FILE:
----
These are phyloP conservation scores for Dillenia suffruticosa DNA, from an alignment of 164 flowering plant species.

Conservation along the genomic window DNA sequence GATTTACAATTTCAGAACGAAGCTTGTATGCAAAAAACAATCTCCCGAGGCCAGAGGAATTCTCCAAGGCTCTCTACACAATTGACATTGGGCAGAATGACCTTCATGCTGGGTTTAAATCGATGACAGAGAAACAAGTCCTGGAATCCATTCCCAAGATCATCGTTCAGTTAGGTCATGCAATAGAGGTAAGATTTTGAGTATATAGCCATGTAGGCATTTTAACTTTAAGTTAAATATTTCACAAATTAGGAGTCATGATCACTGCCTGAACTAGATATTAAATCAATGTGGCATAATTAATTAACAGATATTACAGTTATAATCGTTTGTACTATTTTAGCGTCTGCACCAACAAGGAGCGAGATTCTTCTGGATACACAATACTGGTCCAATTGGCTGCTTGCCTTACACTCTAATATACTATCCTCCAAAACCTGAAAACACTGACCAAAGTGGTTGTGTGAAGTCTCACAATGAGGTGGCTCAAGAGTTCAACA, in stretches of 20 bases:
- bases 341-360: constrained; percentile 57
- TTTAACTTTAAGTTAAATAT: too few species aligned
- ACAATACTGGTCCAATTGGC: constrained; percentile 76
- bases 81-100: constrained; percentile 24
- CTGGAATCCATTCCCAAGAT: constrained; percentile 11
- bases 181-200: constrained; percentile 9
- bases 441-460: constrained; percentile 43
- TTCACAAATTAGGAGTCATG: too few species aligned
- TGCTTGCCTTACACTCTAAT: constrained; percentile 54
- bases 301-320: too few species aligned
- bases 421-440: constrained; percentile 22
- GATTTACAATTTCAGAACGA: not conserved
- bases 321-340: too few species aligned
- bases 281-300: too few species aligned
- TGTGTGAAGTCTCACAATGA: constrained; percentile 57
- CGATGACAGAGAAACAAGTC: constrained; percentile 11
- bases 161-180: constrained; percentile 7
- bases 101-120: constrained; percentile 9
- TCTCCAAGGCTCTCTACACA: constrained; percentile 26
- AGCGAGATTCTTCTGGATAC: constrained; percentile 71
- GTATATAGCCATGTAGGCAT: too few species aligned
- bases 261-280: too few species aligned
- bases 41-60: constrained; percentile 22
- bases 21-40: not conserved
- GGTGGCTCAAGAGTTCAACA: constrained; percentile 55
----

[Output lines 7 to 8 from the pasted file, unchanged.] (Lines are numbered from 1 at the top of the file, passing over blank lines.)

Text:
- CTGGAATCCATTCCCAAGAT: constrained; percentile 11
- bases 181-200: constrained; percentile 9